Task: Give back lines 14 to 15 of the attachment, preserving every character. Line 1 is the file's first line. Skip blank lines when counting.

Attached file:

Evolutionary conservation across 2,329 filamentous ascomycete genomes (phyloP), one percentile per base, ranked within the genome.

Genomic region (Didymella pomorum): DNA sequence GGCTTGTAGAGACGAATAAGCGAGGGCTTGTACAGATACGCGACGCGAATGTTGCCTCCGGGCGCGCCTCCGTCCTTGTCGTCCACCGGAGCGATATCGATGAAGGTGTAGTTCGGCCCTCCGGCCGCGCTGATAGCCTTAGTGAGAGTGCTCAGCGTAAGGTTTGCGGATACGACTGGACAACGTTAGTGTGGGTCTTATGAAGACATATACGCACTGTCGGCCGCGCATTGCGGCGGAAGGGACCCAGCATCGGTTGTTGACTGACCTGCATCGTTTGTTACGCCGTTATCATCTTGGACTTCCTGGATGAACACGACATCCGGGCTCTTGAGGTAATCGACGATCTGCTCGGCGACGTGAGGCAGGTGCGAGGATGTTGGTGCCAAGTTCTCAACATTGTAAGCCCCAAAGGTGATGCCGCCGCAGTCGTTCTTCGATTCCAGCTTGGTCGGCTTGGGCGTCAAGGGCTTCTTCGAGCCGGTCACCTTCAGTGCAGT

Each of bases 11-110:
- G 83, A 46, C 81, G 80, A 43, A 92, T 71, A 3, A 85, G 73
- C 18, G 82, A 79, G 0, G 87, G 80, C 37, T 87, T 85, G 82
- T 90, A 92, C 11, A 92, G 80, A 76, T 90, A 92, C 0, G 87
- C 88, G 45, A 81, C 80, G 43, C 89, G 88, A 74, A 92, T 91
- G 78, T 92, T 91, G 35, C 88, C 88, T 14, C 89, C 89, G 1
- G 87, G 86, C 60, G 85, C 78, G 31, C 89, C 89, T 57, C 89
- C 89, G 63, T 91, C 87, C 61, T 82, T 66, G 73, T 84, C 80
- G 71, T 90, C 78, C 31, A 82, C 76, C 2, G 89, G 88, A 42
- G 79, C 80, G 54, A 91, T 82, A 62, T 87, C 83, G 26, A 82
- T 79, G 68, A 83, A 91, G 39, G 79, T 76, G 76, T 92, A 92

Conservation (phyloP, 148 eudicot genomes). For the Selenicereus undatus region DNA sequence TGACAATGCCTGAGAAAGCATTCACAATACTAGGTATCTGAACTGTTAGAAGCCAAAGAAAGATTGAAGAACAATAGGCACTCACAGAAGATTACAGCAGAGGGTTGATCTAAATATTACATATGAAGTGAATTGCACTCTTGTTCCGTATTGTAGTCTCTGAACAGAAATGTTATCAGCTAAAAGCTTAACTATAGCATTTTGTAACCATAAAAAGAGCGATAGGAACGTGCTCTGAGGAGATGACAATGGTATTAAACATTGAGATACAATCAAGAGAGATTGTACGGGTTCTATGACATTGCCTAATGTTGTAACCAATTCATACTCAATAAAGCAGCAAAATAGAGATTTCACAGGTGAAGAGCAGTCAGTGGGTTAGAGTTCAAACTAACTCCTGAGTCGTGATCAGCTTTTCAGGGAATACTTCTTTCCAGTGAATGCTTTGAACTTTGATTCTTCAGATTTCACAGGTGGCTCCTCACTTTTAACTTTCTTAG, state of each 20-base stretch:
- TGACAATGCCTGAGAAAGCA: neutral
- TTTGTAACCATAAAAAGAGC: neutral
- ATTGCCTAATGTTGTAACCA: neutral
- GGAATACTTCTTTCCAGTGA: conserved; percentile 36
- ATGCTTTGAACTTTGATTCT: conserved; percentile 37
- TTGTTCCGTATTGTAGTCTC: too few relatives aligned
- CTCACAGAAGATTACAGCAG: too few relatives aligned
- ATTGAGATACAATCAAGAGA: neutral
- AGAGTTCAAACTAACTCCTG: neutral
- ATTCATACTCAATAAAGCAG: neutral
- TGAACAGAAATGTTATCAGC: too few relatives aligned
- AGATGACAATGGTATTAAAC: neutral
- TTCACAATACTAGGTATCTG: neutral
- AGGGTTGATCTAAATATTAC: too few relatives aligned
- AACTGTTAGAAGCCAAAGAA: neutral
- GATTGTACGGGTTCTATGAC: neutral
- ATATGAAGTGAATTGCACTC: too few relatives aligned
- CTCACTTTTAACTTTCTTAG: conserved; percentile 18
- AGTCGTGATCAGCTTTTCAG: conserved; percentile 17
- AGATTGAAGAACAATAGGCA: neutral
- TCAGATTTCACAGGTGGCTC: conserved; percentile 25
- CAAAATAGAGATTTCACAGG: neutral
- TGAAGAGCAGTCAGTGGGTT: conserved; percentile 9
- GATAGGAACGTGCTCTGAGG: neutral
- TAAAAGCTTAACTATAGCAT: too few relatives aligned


Conservation (phyloP, 148 eudicot genomes). For the Selenicereus undatus region DNA sequence TGACAATGCCTGAGAAAGCATTCACAATACTAGGTATCTGAACTGTTAGAAGCCAAAGAAAGATTGAAGAACAATAGGCACTCACAGAAGATTACAGCAGAGGGTTGATCTAAATATTACATATGAAGTGAATTGCACTCTTGTTCCGTATTGTAGTCTCTGAACAGAAATGTTATCAGCTAAAAGCTTAACTATAGCATTTTGTAACCATAAAAAGAGCGATAGGAACGTGCTCTGAGGAGATGACAATGGTATTAAACATTGAGATACAATCAAGAGAGATTGTACGGGTTCTATGACATTGCCTAATGTTGTAACCAATTCATACTCAATAAAGCAGCAAAATAGAGATTTCACAGGTGAAGAGCAGTCAGTGGGTTAGAGTTCAAACTAACTCCTGAGTCGTGATCAGCTTTTCAGGGAATACTTCTTTCCAGTGAATGCTTTGAACTTTGATTCTTCAGATTTCACAGGTGGCTCCTCACTTTTAACTTTCTTAG, state of each 20-base stretch:
- TGACAATGCCTGAGAAAGCA: neutral